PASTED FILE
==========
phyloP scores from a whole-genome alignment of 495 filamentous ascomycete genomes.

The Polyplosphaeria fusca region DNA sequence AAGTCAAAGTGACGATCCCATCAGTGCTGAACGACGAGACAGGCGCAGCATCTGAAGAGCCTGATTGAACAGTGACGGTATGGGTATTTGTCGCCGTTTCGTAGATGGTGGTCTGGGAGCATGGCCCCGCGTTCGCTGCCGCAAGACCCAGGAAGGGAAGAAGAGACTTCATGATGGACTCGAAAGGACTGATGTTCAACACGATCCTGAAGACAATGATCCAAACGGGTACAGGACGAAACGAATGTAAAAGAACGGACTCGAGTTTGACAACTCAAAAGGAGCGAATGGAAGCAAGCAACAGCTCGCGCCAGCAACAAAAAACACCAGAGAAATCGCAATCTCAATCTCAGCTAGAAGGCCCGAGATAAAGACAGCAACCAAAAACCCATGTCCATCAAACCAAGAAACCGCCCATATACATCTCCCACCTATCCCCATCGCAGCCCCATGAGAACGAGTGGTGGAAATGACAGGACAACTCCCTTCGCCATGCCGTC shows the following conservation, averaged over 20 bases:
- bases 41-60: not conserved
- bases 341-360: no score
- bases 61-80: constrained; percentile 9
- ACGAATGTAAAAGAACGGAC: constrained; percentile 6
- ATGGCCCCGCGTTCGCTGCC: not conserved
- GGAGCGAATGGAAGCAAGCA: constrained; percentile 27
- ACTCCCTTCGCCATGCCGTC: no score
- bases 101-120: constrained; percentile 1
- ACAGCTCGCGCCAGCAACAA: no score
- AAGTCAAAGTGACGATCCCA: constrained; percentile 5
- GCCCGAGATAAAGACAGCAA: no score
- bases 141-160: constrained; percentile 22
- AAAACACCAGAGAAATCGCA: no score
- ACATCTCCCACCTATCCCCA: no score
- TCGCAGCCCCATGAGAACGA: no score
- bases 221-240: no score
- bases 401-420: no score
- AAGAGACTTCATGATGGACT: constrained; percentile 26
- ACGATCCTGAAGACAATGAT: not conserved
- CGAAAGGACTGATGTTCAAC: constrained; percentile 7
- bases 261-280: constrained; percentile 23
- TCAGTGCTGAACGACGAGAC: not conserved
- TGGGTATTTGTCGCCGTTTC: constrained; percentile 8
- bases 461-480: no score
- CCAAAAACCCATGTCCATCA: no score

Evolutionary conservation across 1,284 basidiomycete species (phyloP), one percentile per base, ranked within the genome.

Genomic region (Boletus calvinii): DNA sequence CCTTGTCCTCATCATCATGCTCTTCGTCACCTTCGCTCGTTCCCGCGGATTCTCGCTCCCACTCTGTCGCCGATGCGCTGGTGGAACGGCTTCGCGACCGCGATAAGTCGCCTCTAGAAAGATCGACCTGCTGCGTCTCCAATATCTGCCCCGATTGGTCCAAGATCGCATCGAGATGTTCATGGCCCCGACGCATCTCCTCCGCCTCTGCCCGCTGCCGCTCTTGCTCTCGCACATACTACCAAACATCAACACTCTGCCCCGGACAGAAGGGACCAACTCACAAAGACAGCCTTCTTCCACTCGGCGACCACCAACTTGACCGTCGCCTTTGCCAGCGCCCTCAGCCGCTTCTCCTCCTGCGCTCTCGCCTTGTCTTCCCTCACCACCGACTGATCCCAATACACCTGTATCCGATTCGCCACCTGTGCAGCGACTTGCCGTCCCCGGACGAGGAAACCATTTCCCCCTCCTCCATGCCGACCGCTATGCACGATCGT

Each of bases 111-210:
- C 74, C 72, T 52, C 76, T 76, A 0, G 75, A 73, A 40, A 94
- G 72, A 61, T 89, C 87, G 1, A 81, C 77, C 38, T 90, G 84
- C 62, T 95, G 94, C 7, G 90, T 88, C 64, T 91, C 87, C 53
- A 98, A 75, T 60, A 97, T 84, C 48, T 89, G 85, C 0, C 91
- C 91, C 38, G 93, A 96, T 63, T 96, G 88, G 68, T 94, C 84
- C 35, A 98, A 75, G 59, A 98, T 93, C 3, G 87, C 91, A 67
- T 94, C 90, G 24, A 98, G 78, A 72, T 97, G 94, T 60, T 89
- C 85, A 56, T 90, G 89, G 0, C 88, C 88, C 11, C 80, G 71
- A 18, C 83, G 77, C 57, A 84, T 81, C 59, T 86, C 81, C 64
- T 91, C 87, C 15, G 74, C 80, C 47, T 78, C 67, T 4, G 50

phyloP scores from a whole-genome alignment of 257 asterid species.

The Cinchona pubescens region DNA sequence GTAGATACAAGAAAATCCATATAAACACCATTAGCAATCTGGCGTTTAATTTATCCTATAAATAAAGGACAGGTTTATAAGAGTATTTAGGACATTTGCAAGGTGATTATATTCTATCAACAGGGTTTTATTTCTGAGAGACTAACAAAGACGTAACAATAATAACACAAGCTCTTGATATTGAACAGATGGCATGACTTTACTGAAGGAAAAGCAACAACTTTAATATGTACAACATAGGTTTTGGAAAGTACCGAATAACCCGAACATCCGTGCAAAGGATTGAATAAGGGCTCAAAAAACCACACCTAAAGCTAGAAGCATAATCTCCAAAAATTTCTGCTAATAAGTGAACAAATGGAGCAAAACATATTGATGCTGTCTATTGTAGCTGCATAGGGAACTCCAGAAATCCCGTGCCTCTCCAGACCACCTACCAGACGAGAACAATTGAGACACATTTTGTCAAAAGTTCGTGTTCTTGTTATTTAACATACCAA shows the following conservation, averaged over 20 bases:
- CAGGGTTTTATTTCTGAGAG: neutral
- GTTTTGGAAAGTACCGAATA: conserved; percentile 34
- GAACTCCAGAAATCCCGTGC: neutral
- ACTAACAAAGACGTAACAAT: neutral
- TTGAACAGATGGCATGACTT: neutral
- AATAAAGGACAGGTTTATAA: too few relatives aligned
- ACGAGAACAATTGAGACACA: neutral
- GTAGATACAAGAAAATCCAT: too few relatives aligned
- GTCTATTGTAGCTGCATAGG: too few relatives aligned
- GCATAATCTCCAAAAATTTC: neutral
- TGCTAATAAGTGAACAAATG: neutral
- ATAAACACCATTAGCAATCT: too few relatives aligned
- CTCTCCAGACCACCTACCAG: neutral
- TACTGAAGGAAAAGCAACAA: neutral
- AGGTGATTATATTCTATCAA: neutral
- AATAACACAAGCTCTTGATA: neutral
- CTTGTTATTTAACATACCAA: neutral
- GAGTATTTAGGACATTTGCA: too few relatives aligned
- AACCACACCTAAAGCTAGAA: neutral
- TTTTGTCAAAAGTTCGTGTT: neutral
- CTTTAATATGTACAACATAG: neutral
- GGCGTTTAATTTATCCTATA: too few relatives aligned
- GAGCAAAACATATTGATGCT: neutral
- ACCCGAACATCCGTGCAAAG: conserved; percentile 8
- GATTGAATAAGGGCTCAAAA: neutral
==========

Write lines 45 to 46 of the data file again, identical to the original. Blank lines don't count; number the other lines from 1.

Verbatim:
- GAACTCCAGAAATCCCGTGC: neutral
- ACTAACAAAGACGTAACAAT: neutral